Classic Apple Crisp

Recipe by PJ Hamel

This is a classic apple crisp recipe, perfect for after you've filled a couple of totes of apples at the orchard. While this version may seem daunting, with a fairly long list of ingredients, many are simply optional enhancements. Basically, you're looking at apples, sugar, thickener, and a touch of spice in the filling; and flour, sugar, butter, oats, and cinnamon in the topping. 

15 mins
55 mins to 1 hr 5 mins
1 hr 10 mins
one 9" square crisp
Classic Apple Crisp


Prevent your screen from going dark as you follow along.
  1. Preheat your oven to 350°F. Grease a 9" square pan, or similar-size casserole pan.

  2. Slice the apples about 1/4" thick. Toss them with the remaining filling ingredients, and spread evenly them in the pan.

  3. To make the topping, whisk together the flour, oats, salt, sugar, cinnamon, and baking powder.

  4. Add the cold butter, working it in to make an unevenly crumbly mixture. Stir in the nuts, if you're using them.

  5. Spread the topping over the apples in the pan.

  6. Set the pan on a parchment- or foil-lined baking sheet to catch any potential drips.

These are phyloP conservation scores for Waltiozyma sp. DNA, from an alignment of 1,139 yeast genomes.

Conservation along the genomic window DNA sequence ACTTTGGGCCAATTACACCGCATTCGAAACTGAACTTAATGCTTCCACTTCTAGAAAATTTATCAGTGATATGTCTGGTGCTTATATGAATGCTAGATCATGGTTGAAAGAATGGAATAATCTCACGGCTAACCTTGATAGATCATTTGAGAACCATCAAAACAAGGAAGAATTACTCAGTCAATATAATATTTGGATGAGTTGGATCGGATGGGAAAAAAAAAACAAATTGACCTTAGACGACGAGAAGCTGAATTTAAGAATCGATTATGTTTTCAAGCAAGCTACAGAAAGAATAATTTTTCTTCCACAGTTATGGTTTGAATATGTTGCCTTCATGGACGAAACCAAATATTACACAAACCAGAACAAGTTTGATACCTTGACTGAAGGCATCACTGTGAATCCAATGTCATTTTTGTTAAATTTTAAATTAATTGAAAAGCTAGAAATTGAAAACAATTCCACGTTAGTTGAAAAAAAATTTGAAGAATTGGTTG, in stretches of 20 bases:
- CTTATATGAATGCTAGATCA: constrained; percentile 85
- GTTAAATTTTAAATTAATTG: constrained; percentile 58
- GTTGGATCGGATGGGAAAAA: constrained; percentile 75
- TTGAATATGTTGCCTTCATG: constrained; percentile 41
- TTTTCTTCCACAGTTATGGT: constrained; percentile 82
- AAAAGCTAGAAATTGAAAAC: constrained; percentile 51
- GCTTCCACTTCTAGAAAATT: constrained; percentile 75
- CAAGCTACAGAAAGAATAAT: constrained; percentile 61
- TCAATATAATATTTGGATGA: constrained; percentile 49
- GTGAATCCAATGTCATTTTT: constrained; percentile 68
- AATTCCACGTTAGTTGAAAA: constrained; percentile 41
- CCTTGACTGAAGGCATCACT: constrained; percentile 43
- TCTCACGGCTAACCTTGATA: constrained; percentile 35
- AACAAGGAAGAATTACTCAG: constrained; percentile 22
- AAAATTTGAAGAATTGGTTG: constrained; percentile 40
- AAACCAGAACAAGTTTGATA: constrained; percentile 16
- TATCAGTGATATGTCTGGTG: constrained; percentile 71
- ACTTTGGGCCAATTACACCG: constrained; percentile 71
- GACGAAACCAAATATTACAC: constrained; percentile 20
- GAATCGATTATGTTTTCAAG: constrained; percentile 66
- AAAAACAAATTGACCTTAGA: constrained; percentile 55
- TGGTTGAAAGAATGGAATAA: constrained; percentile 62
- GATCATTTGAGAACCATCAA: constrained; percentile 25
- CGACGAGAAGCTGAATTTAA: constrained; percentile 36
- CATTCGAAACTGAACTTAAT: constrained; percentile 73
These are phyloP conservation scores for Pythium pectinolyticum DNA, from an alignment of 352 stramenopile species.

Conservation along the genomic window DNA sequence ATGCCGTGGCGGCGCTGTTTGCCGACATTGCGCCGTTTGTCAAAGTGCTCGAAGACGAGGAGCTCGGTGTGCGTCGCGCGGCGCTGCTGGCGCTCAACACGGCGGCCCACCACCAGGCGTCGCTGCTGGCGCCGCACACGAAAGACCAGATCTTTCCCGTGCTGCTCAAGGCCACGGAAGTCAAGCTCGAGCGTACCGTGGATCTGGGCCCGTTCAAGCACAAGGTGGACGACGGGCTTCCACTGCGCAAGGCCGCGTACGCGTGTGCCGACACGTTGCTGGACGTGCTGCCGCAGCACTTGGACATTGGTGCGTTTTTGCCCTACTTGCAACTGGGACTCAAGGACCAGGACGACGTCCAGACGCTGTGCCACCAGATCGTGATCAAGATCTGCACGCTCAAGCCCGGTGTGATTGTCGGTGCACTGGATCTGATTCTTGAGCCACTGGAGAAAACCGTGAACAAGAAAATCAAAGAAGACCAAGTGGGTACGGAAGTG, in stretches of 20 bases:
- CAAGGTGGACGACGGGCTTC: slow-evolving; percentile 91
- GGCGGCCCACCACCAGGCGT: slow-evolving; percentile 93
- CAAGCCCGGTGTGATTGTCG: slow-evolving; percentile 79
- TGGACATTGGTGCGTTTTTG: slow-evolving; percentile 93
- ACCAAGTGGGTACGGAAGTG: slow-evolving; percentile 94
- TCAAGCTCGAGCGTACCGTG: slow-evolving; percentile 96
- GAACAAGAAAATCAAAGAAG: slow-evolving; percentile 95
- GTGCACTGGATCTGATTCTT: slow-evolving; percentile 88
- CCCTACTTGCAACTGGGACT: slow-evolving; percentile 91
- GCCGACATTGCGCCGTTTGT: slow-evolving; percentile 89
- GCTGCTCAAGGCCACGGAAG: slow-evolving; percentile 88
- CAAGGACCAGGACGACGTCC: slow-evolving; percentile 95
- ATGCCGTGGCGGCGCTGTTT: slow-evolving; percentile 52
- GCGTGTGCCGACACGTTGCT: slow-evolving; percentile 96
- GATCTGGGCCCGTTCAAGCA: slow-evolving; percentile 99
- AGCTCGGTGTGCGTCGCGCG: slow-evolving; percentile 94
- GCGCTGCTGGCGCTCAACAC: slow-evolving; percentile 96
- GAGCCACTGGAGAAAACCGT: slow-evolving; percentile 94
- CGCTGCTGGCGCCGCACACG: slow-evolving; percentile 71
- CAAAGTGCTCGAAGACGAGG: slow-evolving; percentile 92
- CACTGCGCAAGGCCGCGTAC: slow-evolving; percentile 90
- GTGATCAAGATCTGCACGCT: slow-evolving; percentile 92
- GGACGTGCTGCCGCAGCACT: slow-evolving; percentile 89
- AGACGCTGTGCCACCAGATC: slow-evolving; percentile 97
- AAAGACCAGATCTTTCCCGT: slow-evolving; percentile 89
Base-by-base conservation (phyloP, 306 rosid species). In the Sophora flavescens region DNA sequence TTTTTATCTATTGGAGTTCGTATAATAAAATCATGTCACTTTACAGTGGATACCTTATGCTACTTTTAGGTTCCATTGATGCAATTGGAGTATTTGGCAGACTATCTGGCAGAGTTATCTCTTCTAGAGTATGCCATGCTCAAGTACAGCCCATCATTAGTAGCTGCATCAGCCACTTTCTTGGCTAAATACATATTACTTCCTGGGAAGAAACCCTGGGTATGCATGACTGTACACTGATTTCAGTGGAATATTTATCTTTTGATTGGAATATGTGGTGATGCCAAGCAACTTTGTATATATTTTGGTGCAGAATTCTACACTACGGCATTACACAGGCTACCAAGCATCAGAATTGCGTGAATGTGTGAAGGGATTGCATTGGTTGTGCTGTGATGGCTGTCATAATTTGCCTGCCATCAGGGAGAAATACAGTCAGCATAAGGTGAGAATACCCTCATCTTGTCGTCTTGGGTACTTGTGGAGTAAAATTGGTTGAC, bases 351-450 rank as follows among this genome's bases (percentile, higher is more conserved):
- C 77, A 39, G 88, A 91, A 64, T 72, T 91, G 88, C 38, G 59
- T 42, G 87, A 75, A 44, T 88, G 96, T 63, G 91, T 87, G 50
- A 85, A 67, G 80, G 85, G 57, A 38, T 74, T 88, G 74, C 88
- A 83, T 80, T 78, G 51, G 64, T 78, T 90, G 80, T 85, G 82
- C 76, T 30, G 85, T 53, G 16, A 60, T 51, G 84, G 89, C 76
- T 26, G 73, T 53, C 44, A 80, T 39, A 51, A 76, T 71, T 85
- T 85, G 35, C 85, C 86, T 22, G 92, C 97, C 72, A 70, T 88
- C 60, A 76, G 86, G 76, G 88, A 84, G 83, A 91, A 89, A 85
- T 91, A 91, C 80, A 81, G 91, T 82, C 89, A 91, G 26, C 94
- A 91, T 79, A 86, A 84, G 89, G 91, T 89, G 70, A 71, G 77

7. Bake the apple crisp for about 60 minutes, till it's bubbling and the top is golden brown.

  8. Remove the apple crisp from the oven, and allow it to cool for at least 20 minutes before serving. If you serve the apple crisp hot/warm, it may be quite soft. If you wait till it's completely cool, it'll firm up nicely. A good compromise is to wait for it to cool completely, then reheat individual portions briefly in the microwave. Vanilla ice cream is a tasty accompaniment.

Tips from our Bakers

  • Join King Arthur baking instructor, Libby Treadway and her son as they bake a gluten-free version of Classic Apple Crisp together from start to finish. Watch Baking Apple Crisp with Kids now.

  • To make individual crisps, grease eight 8-ounce capacity baking dishes, and proceed with the recipe accordingly, baking the smaller crisps for 45 to 55 minutes.
  • So many apples to choose from… which variety is best for pie? For great results, pick a combination: see the details in our blog post, The very best pie apples.